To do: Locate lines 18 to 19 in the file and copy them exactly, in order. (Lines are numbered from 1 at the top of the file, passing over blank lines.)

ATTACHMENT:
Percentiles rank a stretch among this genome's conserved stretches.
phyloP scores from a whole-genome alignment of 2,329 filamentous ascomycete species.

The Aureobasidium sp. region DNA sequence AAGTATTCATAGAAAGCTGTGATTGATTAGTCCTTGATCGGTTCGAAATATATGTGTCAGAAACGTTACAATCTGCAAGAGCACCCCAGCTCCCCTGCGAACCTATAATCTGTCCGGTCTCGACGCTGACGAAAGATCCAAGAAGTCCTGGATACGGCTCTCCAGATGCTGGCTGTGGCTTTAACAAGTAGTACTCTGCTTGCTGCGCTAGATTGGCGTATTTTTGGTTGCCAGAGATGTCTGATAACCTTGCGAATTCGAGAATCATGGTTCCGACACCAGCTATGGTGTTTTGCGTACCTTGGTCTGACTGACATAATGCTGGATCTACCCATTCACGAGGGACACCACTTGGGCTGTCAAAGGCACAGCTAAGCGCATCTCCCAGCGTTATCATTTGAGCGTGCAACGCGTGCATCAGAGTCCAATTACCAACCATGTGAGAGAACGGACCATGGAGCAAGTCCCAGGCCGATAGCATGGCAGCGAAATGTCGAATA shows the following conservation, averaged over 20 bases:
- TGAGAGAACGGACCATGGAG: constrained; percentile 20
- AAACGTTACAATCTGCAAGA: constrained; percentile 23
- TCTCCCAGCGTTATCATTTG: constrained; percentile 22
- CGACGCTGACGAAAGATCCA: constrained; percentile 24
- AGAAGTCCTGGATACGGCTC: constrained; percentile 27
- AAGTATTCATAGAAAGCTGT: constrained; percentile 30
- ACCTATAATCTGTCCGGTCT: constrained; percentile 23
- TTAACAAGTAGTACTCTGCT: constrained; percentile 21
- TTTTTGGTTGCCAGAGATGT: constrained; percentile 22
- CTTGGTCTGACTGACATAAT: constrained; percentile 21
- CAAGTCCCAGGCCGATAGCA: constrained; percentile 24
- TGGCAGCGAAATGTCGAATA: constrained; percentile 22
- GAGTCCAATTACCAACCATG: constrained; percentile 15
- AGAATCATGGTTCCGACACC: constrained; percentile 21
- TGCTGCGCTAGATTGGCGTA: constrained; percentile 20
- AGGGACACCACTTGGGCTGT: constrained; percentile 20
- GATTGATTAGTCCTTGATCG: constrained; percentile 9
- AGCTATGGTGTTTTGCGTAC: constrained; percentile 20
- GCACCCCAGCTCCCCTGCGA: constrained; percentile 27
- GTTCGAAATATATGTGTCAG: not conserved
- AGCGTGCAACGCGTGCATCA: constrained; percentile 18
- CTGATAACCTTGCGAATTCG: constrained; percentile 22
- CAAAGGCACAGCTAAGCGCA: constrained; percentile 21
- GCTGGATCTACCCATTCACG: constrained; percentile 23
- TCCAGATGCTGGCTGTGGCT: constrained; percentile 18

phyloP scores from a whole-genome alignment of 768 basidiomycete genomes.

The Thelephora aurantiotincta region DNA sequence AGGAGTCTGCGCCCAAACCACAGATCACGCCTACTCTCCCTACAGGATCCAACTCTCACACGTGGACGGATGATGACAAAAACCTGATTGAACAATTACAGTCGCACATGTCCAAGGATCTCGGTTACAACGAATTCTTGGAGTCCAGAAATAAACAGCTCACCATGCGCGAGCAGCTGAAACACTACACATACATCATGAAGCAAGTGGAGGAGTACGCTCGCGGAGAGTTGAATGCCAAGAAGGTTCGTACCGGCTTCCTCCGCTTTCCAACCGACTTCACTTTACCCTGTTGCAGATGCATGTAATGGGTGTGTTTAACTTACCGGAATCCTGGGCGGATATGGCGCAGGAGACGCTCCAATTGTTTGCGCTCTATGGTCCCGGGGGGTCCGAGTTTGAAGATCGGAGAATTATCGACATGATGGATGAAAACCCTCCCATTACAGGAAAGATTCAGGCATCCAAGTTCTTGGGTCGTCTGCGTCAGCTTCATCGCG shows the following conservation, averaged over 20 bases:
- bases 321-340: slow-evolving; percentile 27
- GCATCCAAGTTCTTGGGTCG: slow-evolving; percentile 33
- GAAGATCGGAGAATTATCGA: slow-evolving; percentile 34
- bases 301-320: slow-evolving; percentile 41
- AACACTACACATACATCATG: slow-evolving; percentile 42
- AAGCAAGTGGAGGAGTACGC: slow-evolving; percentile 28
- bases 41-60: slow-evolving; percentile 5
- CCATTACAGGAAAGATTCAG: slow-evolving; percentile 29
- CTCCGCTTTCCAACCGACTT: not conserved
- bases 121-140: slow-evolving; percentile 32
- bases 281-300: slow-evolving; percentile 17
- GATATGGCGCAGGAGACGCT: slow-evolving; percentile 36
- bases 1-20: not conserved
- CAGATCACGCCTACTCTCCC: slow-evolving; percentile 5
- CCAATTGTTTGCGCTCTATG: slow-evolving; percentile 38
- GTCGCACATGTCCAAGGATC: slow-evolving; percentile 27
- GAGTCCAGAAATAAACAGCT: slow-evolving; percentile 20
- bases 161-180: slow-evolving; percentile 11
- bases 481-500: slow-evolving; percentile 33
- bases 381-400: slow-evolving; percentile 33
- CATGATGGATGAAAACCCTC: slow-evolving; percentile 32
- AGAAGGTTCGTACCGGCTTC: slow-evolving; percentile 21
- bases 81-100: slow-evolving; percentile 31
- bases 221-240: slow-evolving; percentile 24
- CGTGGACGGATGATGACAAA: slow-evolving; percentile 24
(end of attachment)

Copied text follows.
- TGCTGCGCTAGATTGGCGTA: constrained; percentile 20
- AGGGACACCACTTGGGCTGT: constrained; percentile 20